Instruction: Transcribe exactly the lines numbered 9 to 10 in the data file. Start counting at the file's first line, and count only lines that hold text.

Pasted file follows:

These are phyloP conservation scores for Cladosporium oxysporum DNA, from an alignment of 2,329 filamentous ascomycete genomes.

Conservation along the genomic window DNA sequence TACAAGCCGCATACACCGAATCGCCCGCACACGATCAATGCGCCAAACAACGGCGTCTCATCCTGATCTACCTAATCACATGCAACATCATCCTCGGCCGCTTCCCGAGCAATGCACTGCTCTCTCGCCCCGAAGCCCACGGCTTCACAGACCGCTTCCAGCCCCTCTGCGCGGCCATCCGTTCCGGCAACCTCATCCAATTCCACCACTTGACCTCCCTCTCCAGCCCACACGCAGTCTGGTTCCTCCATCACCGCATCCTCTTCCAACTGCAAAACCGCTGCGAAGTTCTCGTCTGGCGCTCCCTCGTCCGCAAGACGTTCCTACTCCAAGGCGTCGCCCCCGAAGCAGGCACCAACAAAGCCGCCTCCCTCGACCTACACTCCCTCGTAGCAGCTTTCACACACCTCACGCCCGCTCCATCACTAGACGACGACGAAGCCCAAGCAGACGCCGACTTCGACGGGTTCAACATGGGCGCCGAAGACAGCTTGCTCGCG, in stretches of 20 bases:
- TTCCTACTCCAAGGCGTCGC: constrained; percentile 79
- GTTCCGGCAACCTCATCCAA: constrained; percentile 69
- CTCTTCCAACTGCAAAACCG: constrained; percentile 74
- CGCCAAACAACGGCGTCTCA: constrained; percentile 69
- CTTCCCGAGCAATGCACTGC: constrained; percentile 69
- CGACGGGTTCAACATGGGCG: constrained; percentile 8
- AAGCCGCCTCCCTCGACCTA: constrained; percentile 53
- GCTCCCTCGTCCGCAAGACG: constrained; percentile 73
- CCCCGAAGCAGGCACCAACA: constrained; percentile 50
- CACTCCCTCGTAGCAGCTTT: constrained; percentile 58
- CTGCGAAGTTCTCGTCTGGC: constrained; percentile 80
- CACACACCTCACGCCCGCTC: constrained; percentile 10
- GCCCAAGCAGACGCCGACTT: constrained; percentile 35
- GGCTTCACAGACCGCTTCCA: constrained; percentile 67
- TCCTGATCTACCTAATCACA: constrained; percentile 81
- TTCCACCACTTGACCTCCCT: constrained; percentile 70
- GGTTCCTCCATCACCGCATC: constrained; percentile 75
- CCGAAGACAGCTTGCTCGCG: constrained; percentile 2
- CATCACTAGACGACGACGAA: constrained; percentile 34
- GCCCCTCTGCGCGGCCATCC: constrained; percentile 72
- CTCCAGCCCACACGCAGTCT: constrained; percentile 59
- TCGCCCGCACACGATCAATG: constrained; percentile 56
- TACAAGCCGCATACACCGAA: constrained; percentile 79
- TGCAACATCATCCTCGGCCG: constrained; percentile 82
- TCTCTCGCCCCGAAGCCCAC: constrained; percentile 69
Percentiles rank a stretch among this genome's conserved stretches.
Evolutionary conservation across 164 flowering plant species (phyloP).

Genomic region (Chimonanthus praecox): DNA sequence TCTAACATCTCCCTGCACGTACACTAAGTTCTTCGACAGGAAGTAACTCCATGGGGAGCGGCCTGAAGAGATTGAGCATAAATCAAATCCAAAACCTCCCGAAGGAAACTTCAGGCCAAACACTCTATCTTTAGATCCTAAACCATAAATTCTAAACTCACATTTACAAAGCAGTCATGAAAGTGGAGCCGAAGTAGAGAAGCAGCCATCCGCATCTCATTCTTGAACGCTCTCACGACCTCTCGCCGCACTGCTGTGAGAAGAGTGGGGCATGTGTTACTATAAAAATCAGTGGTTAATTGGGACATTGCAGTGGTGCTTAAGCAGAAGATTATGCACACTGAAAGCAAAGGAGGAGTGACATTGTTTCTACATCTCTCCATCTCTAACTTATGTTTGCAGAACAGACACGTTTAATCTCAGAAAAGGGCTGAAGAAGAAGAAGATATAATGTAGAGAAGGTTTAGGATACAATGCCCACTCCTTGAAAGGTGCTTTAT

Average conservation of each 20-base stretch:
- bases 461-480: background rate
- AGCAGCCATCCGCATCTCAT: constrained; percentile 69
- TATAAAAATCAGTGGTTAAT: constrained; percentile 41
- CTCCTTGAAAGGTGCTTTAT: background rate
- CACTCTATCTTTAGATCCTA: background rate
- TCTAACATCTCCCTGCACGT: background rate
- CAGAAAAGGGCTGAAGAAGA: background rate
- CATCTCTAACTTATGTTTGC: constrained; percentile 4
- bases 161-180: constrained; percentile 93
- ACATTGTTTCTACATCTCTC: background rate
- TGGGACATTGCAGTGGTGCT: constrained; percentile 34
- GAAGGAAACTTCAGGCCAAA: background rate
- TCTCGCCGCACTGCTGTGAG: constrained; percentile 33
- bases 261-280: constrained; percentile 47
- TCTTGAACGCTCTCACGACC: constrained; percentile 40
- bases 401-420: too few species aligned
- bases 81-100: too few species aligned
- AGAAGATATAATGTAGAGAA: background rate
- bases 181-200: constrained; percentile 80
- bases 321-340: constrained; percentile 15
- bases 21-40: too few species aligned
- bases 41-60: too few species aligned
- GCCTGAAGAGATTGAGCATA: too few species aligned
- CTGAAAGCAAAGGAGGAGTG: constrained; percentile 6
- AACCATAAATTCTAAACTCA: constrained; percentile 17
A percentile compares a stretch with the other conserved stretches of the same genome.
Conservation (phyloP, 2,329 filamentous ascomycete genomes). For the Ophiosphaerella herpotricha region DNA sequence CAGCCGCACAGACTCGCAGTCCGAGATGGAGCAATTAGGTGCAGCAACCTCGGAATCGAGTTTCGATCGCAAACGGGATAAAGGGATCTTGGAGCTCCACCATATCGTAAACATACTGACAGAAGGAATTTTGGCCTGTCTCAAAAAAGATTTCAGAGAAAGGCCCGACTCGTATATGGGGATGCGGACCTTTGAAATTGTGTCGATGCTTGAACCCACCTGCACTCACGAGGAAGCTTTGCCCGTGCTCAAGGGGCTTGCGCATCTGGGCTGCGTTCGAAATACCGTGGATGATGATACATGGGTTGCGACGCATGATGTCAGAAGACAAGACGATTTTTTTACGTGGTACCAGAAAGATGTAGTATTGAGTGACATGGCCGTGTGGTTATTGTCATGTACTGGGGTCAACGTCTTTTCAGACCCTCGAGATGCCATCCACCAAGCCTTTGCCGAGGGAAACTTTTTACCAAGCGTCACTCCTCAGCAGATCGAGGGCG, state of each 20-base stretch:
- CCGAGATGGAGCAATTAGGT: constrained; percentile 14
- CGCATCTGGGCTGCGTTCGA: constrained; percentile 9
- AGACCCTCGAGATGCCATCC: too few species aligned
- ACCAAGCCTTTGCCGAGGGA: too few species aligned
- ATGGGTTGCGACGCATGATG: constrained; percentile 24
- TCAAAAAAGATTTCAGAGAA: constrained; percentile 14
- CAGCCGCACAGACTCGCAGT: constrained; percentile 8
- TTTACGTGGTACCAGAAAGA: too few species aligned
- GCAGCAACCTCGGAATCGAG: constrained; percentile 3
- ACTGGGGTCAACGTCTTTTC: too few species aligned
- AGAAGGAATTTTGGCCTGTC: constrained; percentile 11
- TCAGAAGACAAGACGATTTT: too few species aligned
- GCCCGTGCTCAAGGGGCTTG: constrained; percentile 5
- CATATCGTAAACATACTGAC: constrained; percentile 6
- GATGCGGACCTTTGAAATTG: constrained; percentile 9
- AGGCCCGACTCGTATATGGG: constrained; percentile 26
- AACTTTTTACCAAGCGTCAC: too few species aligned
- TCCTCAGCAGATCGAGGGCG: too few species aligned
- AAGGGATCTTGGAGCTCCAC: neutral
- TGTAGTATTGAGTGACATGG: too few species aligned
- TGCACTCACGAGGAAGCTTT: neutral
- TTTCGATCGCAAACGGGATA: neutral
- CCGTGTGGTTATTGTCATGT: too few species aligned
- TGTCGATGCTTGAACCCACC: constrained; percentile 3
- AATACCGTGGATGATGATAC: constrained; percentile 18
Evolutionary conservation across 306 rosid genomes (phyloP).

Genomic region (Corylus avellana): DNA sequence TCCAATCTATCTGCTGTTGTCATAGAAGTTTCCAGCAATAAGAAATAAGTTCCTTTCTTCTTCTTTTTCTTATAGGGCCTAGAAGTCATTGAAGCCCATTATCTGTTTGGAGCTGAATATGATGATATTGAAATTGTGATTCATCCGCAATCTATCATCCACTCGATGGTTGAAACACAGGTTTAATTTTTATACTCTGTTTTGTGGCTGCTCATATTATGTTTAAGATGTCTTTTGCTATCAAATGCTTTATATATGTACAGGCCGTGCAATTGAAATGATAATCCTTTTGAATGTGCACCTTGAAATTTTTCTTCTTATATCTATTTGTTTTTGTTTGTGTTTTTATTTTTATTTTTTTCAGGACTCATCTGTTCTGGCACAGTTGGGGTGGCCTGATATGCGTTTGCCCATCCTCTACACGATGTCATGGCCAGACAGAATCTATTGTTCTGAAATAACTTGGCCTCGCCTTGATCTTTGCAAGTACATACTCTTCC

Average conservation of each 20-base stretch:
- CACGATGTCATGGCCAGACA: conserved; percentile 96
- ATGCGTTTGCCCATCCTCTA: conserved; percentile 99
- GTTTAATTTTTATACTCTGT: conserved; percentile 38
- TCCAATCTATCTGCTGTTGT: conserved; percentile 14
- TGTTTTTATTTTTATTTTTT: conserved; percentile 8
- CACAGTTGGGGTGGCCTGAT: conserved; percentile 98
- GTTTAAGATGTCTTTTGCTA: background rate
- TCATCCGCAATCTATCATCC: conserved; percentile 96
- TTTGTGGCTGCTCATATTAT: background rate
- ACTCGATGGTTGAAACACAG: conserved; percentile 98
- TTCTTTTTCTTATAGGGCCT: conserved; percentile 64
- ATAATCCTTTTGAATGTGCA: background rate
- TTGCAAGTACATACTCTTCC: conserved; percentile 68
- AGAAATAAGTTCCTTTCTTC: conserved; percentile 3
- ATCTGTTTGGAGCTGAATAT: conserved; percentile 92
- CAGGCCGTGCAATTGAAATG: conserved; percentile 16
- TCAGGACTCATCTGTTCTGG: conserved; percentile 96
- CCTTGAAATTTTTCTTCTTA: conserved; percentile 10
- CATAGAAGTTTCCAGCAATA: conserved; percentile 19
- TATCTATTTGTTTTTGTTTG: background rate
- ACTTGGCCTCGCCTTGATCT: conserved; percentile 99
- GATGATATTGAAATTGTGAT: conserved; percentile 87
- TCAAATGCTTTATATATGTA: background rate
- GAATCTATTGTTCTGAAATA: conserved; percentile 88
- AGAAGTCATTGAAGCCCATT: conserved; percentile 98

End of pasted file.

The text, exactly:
- AAGCCGCCTCCCTCGACCTA: constrained; percentile 53
- GCTCCCTCGTCCGCAAGACG: constrained; percentile 73